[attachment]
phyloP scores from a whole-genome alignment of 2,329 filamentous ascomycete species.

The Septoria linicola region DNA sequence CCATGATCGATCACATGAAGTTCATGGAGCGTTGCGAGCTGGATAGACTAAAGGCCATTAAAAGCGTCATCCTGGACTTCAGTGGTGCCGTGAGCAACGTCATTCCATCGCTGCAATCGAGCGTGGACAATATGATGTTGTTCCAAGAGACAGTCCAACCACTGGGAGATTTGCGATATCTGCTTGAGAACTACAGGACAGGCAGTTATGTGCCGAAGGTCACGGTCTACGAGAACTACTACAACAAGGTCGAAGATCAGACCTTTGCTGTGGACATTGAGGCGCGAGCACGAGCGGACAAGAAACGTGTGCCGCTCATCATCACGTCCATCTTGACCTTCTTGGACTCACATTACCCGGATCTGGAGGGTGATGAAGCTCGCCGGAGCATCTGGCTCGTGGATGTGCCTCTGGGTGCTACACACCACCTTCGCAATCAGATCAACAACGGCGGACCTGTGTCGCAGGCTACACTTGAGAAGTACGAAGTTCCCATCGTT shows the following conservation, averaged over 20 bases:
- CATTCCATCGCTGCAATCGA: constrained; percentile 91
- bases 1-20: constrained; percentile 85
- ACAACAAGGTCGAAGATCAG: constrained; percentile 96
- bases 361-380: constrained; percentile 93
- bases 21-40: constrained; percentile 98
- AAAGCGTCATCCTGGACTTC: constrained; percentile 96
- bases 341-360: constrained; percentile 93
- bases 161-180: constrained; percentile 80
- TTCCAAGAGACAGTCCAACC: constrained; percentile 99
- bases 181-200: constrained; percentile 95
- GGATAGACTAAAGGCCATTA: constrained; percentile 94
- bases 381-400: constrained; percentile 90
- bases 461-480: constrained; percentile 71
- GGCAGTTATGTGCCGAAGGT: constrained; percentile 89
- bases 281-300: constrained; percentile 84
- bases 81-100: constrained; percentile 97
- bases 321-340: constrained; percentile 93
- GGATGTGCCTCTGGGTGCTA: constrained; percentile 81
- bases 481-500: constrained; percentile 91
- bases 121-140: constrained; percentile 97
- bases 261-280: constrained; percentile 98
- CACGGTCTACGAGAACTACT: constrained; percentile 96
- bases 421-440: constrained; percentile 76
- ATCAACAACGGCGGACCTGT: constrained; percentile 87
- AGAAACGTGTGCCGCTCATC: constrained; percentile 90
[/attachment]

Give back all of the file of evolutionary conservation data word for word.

phyloP scores from a whole-genome alignment of 2,329 filamentous ascomycete species.

The Septoria linicola region DNA sequence CCATGATCGATCACATGAAGTTCATGGAGCGTTGCGAGCTGGATAGACTAAAGGCCATTAAAAGCGTCATCCTGGACTTCAGTGGTGCCGTGAGCAACGTCATTCCATCGCTGCAATCGAGCGTGGACAATATGATGTTGTTCCAAGAGACAGTCCAACCACTGGGAGATTTGCGATATCTGCTTGAGAACTACAGGACAGGCAGTTATGTGCCGAAGGTCACGGTCTACGAGAACTACTACAACAAGGTCGAAGATCAGACCTTTGCTGTGGACATTGAGGCGCGAGCACGAGCGGACAAGAAACGTGTGCCGCTCATCATCACGTCCATCTTGACCTTCTTGGACTCACATTACCCGGATCTGGAGGGTGATGAAGCTCGCCGGAGCATCTGGCTCGTGGATGTGCCTCTGGGTGCTACACACCACCTTCGCAATCAGATCAACAACGGCGGACCTGTGTCGCAGGCTACACTTGAGAAGTACGAAGTTCCCATCGTT shows the following conservation, averaged over 20 bases:
- CATTCCATCGCTGCAATCGA: constrained; percentile 91
- bases 1-20: constrained; percentile 85
- ACAACAAGGTCGAAGATCAG: constrained; percentile 96
- bases 361-380: constrained; percentile 93
- bases 21-40: constrained; percentile 98
- AAAGCGTCATCCTGGACTTC: constrained; percentile 96
- bases 341-360: constrained; percentile 93
- bases 161-180: constrained; percentile 80
- TTCCAAGAGACAGTCCAACC: constrained; percentile 99
- bases 181-200: constrained; percentile 95
- GGATAGACTAAAGGCCATTA: constrained; percentile 94
- bases 381-400: constrained; percentile 90
- bases 461-480: constrained; percentile 71
- GGCAGTTATGTGCCGAAGGT: constrained; percentile 89
- bases 281-300: constrained; percentile 84
- bases 81-100: constrained; percentile 97
- bases 321-340: constrained; percentile 93
- GGATGTGCCTCTGGGTGCTA: constrained; percentile 81
- bases 481-500: constrained; percentile 91
- bases 121-140: constrained; percentile 97
- bases 261-280: constrained; percentile 98
- CACGGTCTACGAGAACTACT: constrained; percentile 96
- bases 421-440: constrained; percentile 76
- ATCAACAACGGCGGACCTGT: constrained; percentile 87
- AGAAACGTGTGCCGCTCATC: constrained; percentile 90